Fail Forward: Deus Ex: Human Revolution

Fail Forward is a series of videos all about the bits of games which don’t quite work and why. In this episode, Marsh Davies discusses Deus Ex: Human Revolution [official site], its beards, its many lovely desks and what it says about power.

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63 Comments

  1. heretic says:

    Agree with point 2, although I really wonder what else they could have done!

    Perhaps the only apartheid that could have happened is if there was a revolutionary augmentation which was only available to select few (which gave things like perpetual life maybe), and the poorer masses with only mechanical augmentations were fighting for equality in all people having access to this technology?

    Or a disease of which the cure for the poor is mechanical limbs, whereas the rich have access to normal treatment, but being mechanically enhanced makes them dangerous around other normal humans so they are persecuted? Is that the actual plot? :P Unlikely indeed…

    • DrollRemark says:

      Well that would put it more on course for how the storyline gets in the original Deus Ex, where the mechanically augmented end becoming a second class to the newly souped-up nano-augmented agents.

    • LTK says:

      I’m actually surprised that point 2 was actually made for DX:HR, because as far as I can tell, the persecution of augmented humans is only introduced as a thing in the preview information about the sequel. I don’t see it as a failure of this game. As Marsh rightly points out, in Human Revolution being augmented puts you head and shoulders above any boring, regular human.

      The game makes a strong case that augmented people, as a whole, are head and shoulders above normal people. The anti-aug movement mainly worries that without augmentations, they will be left behind, become second-class citizens, which is becoming more and more evident as augmentations proliferate. However, Adam’s torment doesn’t come from being augmented per se, but that his augmentations make him a living weapon, a man-made instrument of death with the mind of a human.

      It’s often said that you learn a person’s true nature not by how they cope with adversity, but with power. Adam has power literally grafted onto his body, and while his new capabilities are enormous, he might not like the things this power reveals about his own self. This ties in to the notion of power within the game’s systems. It’s evident that you can play the game as a traditional shooter, and it might be more engaging this way. But this is not a path taken lightly, and the game makes the moral implications pretty clear. Or at least it does, until you’re given leeway to murder scores of faceless mercenaries. Regardless, I think it’s actually good how the game ties together power and responsibility with decisions made by the player that directly interface with the game mechanics. It’s a success, not a failure.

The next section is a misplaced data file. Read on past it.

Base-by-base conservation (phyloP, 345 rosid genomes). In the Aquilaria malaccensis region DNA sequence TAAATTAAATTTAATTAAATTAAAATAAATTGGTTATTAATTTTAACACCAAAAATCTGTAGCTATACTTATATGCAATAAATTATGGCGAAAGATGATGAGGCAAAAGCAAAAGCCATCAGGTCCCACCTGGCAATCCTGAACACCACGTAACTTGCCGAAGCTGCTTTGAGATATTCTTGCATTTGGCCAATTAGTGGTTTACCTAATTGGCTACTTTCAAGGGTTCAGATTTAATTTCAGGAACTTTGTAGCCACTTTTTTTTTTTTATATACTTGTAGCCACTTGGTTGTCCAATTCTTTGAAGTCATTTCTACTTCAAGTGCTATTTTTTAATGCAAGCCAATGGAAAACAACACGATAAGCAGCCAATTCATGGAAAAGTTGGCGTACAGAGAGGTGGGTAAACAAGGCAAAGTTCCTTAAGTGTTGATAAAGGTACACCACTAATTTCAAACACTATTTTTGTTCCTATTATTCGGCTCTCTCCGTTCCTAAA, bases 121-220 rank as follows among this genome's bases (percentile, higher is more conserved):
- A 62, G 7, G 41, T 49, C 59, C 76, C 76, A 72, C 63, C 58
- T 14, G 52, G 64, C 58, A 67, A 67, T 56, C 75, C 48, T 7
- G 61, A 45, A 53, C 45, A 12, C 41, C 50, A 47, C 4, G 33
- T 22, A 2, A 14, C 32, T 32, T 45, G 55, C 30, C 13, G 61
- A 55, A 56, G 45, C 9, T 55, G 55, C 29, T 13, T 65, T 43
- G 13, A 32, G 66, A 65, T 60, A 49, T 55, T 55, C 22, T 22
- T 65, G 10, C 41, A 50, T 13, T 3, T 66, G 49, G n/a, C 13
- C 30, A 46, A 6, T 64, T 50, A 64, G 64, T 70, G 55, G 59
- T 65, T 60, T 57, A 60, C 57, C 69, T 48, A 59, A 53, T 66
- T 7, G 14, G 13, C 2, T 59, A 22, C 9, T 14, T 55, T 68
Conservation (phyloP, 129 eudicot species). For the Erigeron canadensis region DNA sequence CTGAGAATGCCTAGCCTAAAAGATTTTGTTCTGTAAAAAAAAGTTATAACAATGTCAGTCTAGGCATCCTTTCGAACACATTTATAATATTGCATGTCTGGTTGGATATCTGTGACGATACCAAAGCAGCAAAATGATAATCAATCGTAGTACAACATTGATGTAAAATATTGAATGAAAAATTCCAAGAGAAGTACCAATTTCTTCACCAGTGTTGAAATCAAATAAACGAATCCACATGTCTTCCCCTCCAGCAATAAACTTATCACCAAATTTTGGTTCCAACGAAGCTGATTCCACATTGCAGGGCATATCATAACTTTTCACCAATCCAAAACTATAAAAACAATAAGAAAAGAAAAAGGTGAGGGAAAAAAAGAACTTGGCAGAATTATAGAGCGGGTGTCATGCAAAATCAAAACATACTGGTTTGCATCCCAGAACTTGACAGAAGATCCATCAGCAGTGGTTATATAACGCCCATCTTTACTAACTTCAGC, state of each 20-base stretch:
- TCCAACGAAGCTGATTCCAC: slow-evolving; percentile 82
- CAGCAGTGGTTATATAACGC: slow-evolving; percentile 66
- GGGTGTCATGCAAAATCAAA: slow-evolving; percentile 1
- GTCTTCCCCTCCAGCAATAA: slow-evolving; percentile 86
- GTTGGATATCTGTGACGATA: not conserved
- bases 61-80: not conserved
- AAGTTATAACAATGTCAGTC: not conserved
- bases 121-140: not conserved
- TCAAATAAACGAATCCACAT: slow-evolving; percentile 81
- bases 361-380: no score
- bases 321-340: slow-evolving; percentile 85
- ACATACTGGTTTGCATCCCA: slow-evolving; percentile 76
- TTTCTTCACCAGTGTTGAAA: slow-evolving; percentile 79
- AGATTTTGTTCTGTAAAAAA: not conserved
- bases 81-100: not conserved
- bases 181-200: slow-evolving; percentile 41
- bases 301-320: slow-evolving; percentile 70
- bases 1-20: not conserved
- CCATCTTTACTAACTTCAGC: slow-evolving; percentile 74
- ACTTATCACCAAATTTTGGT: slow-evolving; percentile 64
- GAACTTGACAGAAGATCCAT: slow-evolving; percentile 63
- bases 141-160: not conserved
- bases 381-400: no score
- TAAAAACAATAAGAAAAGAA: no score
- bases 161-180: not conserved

• Farsi Murdle says:

      One of HR’s many mistakes is to make augmentations ‘cool’. In DX1 the mech-augs were looked down on, and they were defensive about their augs, because they looked monstrous. Red eyes and unsightly wiring running the length of their arms, etc. Remember Gunther complaining about oiling his knees or whatever; very unsexy. Many mechs were in the military, where presumably sexiness took a backseat to utility.

      HR by contrast makes augmentations the coolest thing in the world, and Marsh makes a really good point about why the narrative the game tries to establish is undermined as a result.

      They seemed to have tried to address that issue at the end of the game (leading into DX:MD), but they did it in the most forceful, over the top way: by having augmented people turn into zombies who perpetrate the most disastrous act of mass murder in the history of humanity. I think this complete lack of subtlety is what turns me off Eidos’s games, in comparison to the more thoughtful original.

      • Frank says:

        I never thought about it that way. It would’ve been cool if they tried to make a mechanical-aug era consistent with the original Deus Ex universe’s story, yeah.

      • KenTWOu says:

        One of HR’s many mistakes is to make augmentations ‘cool’…
        They seemed to have tried to address that issue at the end of the game…

        It’s like you missed the whole Neuropozyne theme when you played the game. Or didn’t notice those missing womans. Or forgot about harvesters. I mean, DXHR aigmentations look really cool, because it’s a commercial product. But there are consequences and some of them make you uncomfortable enough.

  2. king0zymandias says: